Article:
The Artistic Astronaut Conquers the Canvas

Visual Arts


In her time with NASA, former astronaut Nicole Stott marked a lot of milestones. She’s flown on two spaceflights and spent more than 100 days working and living aboard the International Space Station. She’s spacewalked, crewed the final flight of the Space Shuttle Discovery and became the first person to fly the robotic arm to capture a free-flying HTV cargo vehicle. Earning the moniker The Artistic Astronaut, Stott was also the first astronaut to paint in space, an experience that sparked a second career post-NASA. Returning to her Florida roots as the 2017 Ringling College Commencement Speaker, Stott took a moment with SRQ to talk the difficulties of painting in space but also why it’s important.

SRQ: How did your time as an astronaut lead to painting? Stott: To look back on the Earth from space—that is certainly a ‘wow’ moment and it never stops being that. I knew even before I flew that when I finally retired from NASA, I would want a unique way of sharing the experience. There’s so much about it that we need to communicate.

What kind of paint did you decide would work best in space? I took a tiny watercolor kit. And I left it there. That was silly. I did bring the painting back, but I left the paints thinking that someone else might want to paint.

Watercolor is surprising. How does that work in zero gravity? Keeping track of your stuff is a difficult thing in space, when it all just floats around you. Painting with watercolor, you can’t just keep it in a cup and dip your brush in. I would squirt out of my drink bag this tiny little ball of water, and then I’d take the tip of the brush and just touch it to the water. Because of the way surface tension works in microgravity, you touch the tip to the ball of water and it just sucks it into the brush. Down here, it almost looks like the brush and the water are mixed together. Up there, it looked like this ball of water was floating around the brush. I had a little watercolor kit with the squares of color, and I would take the brush, touch it to the paint and it was like the paint wanted to suck the water in. You mix it around, put the brush back in and it sucks back onto the brush—a little ball of colored water now. And then the paper wanted it. It flowed so nicely. Like everything up there, it’s different, but in some ways even more fun.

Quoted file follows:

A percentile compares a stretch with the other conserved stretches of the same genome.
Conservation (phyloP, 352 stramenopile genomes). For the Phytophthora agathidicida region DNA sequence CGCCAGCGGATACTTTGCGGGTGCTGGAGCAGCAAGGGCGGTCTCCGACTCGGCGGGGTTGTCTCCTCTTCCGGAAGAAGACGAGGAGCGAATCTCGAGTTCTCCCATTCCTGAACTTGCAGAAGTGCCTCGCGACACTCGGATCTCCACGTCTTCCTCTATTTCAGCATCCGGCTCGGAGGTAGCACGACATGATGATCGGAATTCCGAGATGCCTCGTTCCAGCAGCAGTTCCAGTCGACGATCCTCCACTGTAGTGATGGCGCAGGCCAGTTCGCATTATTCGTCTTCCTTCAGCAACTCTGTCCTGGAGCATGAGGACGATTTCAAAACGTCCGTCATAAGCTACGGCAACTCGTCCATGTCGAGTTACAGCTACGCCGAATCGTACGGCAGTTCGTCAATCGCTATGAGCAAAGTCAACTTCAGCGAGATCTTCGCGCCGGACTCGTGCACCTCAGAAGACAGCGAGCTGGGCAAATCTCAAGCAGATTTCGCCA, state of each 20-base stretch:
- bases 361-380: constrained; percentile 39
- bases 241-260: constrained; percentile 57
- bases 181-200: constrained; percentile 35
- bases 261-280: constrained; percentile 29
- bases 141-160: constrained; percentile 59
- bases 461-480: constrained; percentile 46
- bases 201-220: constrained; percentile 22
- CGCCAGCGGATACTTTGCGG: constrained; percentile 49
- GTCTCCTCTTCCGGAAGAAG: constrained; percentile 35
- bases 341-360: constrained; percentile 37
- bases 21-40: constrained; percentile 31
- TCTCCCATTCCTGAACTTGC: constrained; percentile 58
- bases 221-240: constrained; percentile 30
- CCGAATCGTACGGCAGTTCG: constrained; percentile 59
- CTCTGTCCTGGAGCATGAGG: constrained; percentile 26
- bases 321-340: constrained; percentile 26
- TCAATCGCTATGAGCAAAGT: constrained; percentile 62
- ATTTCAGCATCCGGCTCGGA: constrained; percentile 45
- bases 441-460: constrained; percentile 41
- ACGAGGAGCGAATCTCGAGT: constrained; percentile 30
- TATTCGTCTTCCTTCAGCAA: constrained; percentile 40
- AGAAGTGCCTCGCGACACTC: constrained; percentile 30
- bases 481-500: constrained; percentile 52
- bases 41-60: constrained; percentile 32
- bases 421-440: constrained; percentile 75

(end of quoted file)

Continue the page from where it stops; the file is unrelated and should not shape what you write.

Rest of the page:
Do you see commonalities between the artistic and scientific disciplines? Absolutely. I don’t think you can find more of a believer in the fact that these two things intersect so nicely—science and art, space and art, technology and art. I love it. We’re starting to realize that we need to go back to more of a Renaissance approach to education, where we don’t sacrifice the humanities for the science and technology. We’re at Ringling College and look at this place. The artists and the designers here are very creatively talented, but look at the tools they’re using. Ultimately, art is the universal communicator. The zeros and ones don’t always do it.

For the full interview with Stott and more musings from space, check future issues of SRQ magazine.

Pictured: The Artistic Astronaut, Nicole Stott. Photo by Wyatt Kostygan.

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